April 1, 2014

HYDERABAD POST,

FORTNIGHTLY, HYDERABAD

Page No. 8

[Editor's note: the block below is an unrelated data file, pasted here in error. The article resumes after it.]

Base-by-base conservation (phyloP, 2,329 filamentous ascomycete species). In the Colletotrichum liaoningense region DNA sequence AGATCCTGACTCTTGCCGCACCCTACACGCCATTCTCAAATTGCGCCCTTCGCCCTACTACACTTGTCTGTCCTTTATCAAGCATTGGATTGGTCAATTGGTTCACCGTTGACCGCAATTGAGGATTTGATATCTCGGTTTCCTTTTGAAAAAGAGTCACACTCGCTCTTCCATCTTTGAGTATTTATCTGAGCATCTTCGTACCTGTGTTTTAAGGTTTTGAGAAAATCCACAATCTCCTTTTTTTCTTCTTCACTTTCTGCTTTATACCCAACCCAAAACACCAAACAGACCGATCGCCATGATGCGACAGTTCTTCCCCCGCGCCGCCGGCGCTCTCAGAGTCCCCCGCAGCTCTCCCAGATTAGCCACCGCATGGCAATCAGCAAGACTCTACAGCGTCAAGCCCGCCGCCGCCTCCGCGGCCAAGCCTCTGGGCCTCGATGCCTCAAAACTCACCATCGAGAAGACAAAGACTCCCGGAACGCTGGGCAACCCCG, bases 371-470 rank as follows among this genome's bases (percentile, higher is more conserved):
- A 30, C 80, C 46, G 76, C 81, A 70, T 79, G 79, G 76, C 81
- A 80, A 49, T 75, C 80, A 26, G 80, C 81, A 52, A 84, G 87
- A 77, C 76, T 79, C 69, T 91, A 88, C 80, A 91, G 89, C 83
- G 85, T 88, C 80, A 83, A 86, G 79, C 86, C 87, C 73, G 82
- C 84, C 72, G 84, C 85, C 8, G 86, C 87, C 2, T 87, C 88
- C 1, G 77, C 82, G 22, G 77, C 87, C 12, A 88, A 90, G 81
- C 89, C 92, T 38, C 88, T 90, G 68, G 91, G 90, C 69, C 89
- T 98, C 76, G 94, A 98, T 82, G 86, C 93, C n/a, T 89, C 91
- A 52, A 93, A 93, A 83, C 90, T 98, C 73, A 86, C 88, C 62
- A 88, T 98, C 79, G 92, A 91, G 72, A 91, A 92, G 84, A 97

A diversified Muslim identity The electoral behaviour of India’s Muslims is often presented as one of the most inscrutable aspects of Indian politics. We are told that India’s Muslims form a closed, homogeneous social group. As rational political agents, they are fully aware of their legalconstitutional status as a religious minority and they always evaluate the ideologies of political parties and the statements and acts of political players. Eventually, they make certain strategic political choices. This interesting formulation leads us to two obvious conclusions: (a) Muslims of India constitute a political community, and therefore, (b) there is a clear markettype political relationship between Muslims and various political parties which revolves around a much talked about phenomenon — the “Muslim vote bank.” Bharatiya Janata Party (BJP) president Rajnath Singh’s so-called apology to Muslims, the Congress’ election hoarding depicting a skullcapwearing Muslim face with Rahul Gandhi, along with a slogan “ Main nahi, hum ,” and Lok Janshakti Party president Ram Vilas Paswan’s “issue based support” to the Narendra Modi-led BJP can be seen as relevant examples in this regard. This dominant portrayal of Muslim political responses needs to be evaluated more critically. We may ask three fundamental questions: Do Muslims vote only on the basis of religion? Do Muslims vote strategically at an all-India level? Does the Muslim caste structure affect Muslim political behaviour? These questions might help us in deconstructing the established image of Muslim electoral politics. Only on the basis of religion? It is important to note that although Islam as a religion provides a unifying religious identity to various Indian Muslim communities, Muslims tend to follow various sect-based interpretations of religious texts and region-based rituals and customs. It is this religious-cultural distinctiveness which makes Indian Islam a highly diversified phenomenon. The question of politics, especially electoral politics, is inextricably linked to this unique Muslim diversity. This has been the reason why the Centre for the Study of Developing Societies (CSDS)-Lokniti’s National Election Studies (NES) does not ask this question directly. Instead, the question is reformulated as: “While voting, do you give more importance to the party, to the candidate, to your caste community or to something else?” In the 1999 Lok Sabha election, most of the Muslim respondents (around 52 per cent) said that they gave more importance to parties while voting in elections. In contrast, only eight per cent of Muslim respondents said that they found caste and community considerations to be important. This response is not at all a deviation from the general attitude of the voters. A majority of Hindu respondents (55 per cent) also said that they gave